Tumultuous Uproar

A cruising boat with a racing problem...

09 January 2021
03 January 2021 | Hotel California, Airport anchorage Tahiti
30 December 2020 | Moorea, Cooks Bay
29 December 2020 | Cook's Bay Moorea
20 December 2020 | Motu Murimahora
02 December 2020
26 November 2020

Au Revoir French Polynesia

09 January 2021
Russ Whitford
This will be my last blog from French Polynesia. It is a sad day for Team Uproar. But we have had almost three years here and they have been magic.

FP is among the most beautiful places we have cruised, visited or even imagined. The people here have been not only friendly but welcoming. Many of the people we have met, especially in outlying areas, want to share fruit, vegetables, fish, etc. But most of all they want to share stories and get to know us. Seems we are a bit of a curiosity to them, even though cruisers are abundant here.

The scenery graces many a calendar page. FP has mountains, waterfalls, perfect beaches, abundant reefs and turquoise lagoons. The French have spent a lot of money here. Roads are mostly smooth pavement which makes for great biking.

But it is the water that is most striking in FP. Some of the lagoons are vivid turquoise that reflects a beautiful turquoise color on the bottom of clouds. The snorkeling is the best we have ever enjoyed. Fish, coral and sea critters are plentiful. Sharks are everywhere and exhibit the typical FP courtesy. They are curious and gentle. We have enjoyed getting to know them.

Cruising friends we have met here have become life-long friends. Anyone who sails to FP is fully committed to the cruising lifestyle or they wouldn't make it here. We have met a lot of cruisers and enjoyed getting to know them. This past year we have sailed mostly with Kjell and Kaia on 2K. We are now even adopting some Norwegian expressions. Love you guys!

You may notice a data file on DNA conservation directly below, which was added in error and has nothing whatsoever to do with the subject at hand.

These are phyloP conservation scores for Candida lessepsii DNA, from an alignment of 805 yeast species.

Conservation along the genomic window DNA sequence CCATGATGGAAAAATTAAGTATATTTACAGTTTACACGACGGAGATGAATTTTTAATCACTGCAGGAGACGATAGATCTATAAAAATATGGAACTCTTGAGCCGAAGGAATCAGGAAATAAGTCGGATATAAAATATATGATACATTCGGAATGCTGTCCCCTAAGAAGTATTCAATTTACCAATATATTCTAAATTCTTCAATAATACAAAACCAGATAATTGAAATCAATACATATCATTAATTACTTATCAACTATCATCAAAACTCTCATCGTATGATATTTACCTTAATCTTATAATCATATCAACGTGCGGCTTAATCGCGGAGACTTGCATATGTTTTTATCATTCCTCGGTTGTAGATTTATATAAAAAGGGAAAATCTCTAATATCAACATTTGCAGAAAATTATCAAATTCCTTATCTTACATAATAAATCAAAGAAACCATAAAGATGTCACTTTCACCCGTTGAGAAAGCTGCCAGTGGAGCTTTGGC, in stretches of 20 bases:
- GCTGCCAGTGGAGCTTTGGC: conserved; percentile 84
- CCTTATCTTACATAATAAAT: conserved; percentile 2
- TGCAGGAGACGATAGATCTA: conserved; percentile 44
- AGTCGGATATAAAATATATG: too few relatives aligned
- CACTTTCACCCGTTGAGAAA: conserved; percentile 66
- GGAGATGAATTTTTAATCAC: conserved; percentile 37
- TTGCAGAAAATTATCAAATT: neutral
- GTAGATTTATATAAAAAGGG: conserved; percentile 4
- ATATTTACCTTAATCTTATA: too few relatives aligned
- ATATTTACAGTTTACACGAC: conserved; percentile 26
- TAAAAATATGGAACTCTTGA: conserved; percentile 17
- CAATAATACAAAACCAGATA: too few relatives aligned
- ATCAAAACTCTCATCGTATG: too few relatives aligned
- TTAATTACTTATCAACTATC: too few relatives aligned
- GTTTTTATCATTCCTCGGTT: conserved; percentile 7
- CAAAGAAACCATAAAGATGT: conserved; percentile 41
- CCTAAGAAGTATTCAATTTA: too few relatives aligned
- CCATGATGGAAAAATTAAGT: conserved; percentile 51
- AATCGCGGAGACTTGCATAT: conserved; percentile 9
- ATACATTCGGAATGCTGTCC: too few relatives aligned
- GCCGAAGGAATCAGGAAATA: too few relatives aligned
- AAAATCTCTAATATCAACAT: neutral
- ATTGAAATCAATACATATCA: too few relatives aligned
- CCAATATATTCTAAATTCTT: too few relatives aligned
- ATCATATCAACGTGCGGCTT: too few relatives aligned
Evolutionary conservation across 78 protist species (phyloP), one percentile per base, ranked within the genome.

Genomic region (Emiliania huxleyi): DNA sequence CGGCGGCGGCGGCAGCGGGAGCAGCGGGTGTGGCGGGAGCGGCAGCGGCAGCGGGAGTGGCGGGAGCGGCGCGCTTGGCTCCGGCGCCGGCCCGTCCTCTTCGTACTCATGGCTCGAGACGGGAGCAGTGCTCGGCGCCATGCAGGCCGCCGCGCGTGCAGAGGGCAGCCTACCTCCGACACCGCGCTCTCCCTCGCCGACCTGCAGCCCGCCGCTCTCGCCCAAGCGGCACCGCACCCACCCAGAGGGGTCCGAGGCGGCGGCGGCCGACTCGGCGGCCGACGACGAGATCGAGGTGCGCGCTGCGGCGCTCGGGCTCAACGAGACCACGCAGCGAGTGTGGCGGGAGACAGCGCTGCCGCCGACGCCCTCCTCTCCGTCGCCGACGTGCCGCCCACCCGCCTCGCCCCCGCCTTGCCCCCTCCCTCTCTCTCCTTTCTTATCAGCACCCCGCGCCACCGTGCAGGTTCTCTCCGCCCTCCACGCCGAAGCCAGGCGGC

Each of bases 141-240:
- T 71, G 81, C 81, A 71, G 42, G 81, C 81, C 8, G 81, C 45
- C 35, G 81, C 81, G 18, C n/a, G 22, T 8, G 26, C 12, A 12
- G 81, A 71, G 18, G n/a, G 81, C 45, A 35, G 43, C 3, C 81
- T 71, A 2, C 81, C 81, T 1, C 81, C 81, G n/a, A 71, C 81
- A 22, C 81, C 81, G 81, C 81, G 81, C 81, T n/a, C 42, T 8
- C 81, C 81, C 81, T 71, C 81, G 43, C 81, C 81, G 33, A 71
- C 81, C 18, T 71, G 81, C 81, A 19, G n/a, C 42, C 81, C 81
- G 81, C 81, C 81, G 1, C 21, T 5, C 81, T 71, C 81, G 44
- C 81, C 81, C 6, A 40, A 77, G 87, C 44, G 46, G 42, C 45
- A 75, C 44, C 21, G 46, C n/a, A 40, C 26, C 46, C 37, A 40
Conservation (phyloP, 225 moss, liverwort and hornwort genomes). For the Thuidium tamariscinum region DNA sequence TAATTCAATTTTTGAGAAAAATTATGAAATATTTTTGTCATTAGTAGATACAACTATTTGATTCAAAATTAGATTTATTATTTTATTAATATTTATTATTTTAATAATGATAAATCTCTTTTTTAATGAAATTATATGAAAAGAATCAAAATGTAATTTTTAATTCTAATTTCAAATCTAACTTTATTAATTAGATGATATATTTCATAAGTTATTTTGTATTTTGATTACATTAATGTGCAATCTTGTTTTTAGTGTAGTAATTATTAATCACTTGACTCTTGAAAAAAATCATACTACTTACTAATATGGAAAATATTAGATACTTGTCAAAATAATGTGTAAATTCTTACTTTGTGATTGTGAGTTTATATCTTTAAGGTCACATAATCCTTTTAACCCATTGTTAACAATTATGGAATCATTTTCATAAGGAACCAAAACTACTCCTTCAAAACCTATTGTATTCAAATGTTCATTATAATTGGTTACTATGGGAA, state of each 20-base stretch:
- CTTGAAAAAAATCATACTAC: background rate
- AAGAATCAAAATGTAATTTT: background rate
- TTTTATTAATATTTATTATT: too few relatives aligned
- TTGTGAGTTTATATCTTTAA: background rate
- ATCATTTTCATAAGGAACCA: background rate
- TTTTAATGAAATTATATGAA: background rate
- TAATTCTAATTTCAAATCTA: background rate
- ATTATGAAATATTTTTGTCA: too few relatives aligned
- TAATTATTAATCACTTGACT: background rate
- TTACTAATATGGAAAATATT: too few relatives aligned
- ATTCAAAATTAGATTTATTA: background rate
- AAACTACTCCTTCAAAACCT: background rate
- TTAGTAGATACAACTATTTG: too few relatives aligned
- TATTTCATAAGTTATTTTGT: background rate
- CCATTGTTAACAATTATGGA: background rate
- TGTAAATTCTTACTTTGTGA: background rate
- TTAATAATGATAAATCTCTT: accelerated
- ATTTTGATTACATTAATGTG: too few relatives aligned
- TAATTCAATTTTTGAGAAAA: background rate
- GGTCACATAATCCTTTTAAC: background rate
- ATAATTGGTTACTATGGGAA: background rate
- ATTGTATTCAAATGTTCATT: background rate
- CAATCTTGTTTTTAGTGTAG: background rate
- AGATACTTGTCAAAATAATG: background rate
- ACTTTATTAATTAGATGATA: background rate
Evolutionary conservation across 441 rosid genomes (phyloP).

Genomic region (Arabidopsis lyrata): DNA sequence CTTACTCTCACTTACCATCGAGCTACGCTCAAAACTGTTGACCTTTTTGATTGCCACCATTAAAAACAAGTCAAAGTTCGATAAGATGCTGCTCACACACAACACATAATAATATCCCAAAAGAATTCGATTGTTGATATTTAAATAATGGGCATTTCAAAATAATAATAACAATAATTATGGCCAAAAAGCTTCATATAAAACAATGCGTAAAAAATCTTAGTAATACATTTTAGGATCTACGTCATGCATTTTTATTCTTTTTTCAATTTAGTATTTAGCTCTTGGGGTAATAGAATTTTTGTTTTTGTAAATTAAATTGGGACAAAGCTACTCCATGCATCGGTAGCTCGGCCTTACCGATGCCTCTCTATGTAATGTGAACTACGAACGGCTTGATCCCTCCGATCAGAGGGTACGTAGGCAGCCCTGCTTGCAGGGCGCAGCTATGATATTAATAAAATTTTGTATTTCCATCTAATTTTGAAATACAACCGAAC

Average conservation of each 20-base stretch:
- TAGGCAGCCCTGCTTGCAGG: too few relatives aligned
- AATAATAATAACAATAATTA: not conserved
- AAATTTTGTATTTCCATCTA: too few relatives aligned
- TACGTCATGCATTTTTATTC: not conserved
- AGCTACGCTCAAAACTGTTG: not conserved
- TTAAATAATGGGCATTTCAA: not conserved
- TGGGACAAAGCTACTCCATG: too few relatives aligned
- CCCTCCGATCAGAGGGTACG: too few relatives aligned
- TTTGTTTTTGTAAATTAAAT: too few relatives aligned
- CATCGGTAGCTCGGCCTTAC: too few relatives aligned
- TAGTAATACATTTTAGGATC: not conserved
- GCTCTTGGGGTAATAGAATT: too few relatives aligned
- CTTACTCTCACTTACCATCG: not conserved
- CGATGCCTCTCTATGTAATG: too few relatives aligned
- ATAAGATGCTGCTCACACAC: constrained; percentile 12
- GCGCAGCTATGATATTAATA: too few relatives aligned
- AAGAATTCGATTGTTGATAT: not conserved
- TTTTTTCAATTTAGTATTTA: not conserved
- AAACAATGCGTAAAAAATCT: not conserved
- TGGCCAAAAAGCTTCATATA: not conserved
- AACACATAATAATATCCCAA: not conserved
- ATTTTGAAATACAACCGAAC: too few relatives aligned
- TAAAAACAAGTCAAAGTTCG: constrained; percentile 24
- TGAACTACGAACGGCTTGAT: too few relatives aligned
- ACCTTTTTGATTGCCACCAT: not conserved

Now I have to really thank the French Polynesian government for how they have accommodated cruisers during the Covid 2020. FP has been the only country in the South Pacific who allowed cruisers to enter. That is a huge and important statement. Imagine sailing from Panama and no country would allow you entry. You might just have to keep sailing for half-a-year to reach a safe haven. But FP put in place protocols which allowed all boats to enter! They recognized that the two plus weeks it takes to sail here make for an effective quarantine. And they recognized a responsibility to care for those who would otherwise be in peril.

Cruisers and the entire FP went through a lockdown during mid-March to mid-May. Cruisers were told to stay in place and stay on their boats. There were exceptions for medical or grocery needs. We were in a large anchorage in Tahiti we called Hotel California. Helicopters and patrol boats visited daily at first but any communications we had with officials were as polite as can be. We were allowed to swim around our boats even though local residents were forbidden from swimming or boating!

I can't express how grateful we are to the way FP government have treated us during these difficult times! New Zealand could sure take lessons!

Lest one thinks I am looking at FP through turquoise colored glasses, there are a few negatives. First of all, the sailing can be difficult, both to get here and between islands. Distances are far and weather is not the consistent trade winds we enjoyed in the Caribbean. The cruising ground in the Eastern Caribbean all fits inside Lake Michigan. The cruising area here is the same dimension as all of Europe, after you sail 4,000 miles from Panama just to arrive!

Weather can be a challenge. Wind changes direction which can cause a scramble for a safe anchorage. Maramu winds can cause three days of howling winds up to 40 knots. We did not witness any cyclones but we did survive a tropical depression in Gambiers. Believe me, it was not fun! We have even had several days of continuous rain and gray. But sun and balmy temperatures are more the norm.

There has been much talk about animosity toward cruisers in the past year. Part of it stems from the lockdown where 40 of us were in a favorite reef area and locals were not allowed to boat or swim. There was concern that we were polluting the reef. A few articles in local papers spread the concern. I can tell you that our effluent was minor compared to the cafe-au-lait that flows out of the rivers after rain. A map showing water quality problems did not show problems in any of the anchorages visited by cruisers. But there are also a few anchorages in Moorea and Raiatea where local people just don't want to see cruisers. This has led to some hard feelings. Bora Bora has taken the hardest line. They do not allow anchoring, cruisers must pay $30/day to rent a mooring! We did spend a month at Bora Bora with a special rate of $300/month and enjoyed it. Still, we prefer areas without that kind of control.